Authors & Events
Dec 30, 1995
| ISBN 9780345389985
Jan 08, 2002
| ISBN 9780345453624
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Dec 30, 1995 | ISBN 9780345389985
Jan 08, 2002 | ISBN 9780345453624
While Stalin, Churchill, Roosevelt, and Togo worked out their strategy, the war against an even greater enemy continued . . . They cut the United States in two.They devastated much of Europe.They had a ferocious agenda.And no one could stop them.World War II screeched to a halt as the Russians, Germans, Americans, and Japanese scrambled to meet an even deadlier foe.In Warsaw, Jews welcomed the invaders as liberators, only to be cruelly disillusioned. In China, the Communist guerrillas used every trick they knew. In America, Washington, D.C., was vaporized in a matter of seconds.But humanity would not give up—whether delivering supplies in tiny biplanes to partisans across the vast steppes of Russia, working furiously to understand the enemy’s captured radar in England, or battling house to house on the streets of Chicago. . . . As Turtledove’s global saga of alternate history continues, humanity grows more resourceful, even as the menace worsens. No one could say when the hellish inferno of death would stop being a war of conquest and turn into a war of survival—a war for the survival of the planet.
Harry Turtledove is the award-winning author of the alternate-history works The Man with the Iron Heart, The Guns of the South, and How Few Remain (winner of the Sidewise Award for Best Novel); the Hot War books: Bombs Away, Fallout,… More about Harry Turtledove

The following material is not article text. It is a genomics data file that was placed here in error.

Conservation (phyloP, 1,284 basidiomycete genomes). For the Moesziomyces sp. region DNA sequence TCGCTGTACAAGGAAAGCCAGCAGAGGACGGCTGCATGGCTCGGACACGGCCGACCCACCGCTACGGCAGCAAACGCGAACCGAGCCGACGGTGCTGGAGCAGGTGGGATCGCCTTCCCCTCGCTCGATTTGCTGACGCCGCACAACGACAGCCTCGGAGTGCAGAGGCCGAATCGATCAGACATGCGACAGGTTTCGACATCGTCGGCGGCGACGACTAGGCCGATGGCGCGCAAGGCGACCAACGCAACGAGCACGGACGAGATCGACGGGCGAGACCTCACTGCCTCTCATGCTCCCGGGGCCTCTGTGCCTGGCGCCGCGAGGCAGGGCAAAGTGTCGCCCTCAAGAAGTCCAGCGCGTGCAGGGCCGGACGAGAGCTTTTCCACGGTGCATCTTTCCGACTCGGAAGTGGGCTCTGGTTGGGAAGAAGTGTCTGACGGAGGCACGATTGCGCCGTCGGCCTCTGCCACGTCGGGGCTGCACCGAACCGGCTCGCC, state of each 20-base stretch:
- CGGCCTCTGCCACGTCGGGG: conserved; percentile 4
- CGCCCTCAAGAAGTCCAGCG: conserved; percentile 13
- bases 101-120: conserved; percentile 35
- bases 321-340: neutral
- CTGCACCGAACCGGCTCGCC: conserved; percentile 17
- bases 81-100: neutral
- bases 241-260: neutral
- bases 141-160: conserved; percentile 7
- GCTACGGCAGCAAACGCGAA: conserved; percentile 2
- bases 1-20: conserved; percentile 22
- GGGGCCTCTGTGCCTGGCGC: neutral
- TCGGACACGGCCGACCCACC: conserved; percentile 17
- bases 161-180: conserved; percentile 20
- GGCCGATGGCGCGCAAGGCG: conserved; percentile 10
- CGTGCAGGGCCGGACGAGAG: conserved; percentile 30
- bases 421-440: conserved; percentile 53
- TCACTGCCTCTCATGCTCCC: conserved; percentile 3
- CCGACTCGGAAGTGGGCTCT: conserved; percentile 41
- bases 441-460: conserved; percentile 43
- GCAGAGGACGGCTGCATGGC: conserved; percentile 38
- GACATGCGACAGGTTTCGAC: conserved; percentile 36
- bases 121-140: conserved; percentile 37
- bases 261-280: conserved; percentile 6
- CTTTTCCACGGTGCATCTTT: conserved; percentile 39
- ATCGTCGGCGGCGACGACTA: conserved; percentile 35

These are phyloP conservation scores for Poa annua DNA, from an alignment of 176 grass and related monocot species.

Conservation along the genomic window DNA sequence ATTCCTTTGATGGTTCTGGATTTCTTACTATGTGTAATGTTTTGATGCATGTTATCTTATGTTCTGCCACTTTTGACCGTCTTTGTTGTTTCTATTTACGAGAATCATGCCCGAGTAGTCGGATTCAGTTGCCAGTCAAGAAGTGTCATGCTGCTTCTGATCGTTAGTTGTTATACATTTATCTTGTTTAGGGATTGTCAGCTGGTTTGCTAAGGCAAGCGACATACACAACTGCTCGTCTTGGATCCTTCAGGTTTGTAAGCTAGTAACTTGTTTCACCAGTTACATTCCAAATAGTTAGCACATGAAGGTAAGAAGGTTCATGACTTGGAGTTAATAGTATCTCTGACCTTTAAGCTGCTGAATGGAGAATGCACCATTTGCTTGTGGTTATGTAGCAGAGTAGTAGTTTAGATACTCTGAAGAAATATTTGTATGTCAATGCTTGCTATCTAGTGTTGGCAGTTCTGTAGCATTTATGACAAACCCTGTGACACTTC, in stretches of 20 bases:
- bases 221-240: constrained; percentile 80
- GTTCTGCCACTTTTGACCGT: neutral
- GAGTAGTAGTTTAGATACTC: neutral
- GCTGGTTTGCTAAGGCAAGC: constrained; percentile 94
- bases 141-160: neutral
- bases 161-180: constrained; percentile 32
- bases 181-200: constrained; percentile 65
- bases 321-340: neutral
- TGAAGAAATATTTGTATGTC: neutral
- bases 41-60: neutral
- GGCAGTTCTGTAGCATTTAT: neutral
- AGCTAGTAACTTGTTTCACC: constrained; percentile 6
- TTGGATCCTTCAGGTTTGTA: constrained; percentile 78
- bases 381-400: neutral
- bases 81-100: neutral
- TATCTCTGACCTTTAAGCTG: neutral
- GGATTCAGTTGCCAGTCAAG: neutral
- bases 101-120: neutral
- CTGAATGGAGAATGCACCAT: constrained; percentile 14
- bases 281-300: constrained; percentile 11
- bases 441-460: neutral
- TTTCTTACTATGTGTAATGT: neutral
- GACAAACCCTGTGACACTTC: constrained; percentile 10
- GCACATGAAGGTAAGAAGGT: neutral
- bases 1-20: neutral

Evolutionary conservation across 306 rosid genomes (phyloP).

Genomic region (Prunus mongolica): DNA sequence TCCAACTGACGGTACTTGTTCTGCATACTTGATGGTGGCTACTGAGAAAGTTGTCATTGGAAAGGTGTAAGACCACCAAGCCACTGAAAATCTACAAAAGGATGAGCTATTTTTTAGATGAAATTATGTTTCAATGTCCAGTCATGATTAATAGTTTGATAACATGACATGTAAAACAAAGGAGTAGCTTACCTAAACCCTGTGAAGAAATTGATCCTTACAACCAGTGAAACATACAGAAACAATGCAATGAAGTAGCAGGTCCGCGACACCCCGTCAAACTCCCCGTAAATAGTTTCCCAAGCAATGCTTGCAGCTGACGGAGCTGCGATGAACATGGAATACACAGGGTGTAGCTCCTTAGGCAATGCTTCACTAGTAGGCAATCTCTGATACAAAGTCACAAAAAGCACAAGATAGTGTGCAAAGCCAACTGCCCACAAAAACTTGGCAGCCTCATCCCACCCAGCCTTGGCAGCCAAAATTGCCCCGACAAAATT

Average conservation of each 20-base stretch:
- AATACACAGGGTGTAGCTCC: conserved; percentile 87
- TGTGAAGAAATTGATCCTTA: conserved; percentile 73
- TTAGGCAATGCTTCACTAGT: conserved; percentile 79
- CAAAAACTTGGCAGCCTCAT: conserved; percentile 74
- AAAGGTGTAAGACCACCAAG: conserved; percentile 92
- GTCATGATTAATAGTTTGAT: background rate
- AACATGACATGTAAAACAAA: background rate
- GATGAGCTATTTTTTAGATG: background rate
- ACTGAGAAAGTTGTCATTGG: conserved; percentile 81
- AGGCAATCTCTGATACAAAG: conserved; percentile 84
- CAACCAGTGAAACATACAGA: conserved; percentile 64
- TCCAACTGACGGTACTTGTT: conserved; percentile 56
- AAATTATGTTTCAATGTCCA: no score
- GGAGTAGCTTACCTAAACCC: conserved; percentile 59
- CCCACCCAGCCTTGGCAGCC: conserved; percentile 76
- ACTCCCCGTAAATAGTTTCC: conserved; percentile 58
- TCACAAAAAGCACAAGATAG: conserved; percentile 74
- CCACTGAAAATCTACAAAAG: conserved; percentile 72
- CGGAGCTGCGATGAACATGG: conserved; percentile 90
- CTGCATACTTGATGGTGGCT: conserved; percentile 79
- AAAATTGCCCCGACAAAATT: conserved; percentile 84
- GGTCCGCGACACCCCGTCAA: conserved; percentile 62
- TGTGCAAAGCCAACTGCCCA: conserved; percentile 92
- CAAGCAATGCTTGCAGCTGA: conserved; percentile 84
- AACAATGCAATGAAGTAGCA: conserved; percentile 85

What got me about the Worldwar series wasn’t the aliens. It wasn’t the warfare (though Harry’s really good at it–I especially love the tanks). It wasn’t even the fact that he’d turned history on its ear in a big way. No, it was the people. If they were historical figures, like Josef Stalin, or Adolf Hitler, or Omar Bradley, he really brought them back to life. But even they took a back seat to Harry’s original characters–the soldiers, the civilians, the resistance members, the spies. Whether they were American or Russian or British or Chinese, he made me care about them, about their lives and their loves. And he made me care a lot about their deaths–the kind of deaths that happen in war.He made the most out of cultural juxtaposition, when a Polish Jew had to fight alongside a Nazi, or a British officer found himself in a tumultuous affair with a female Russian pilot (and sharpshooter–whoosh). These were the real people, They took a science fiction alternate history and elevated it to a new level. The result is a terrific adventure. –Steve Saffel, Senior Editor
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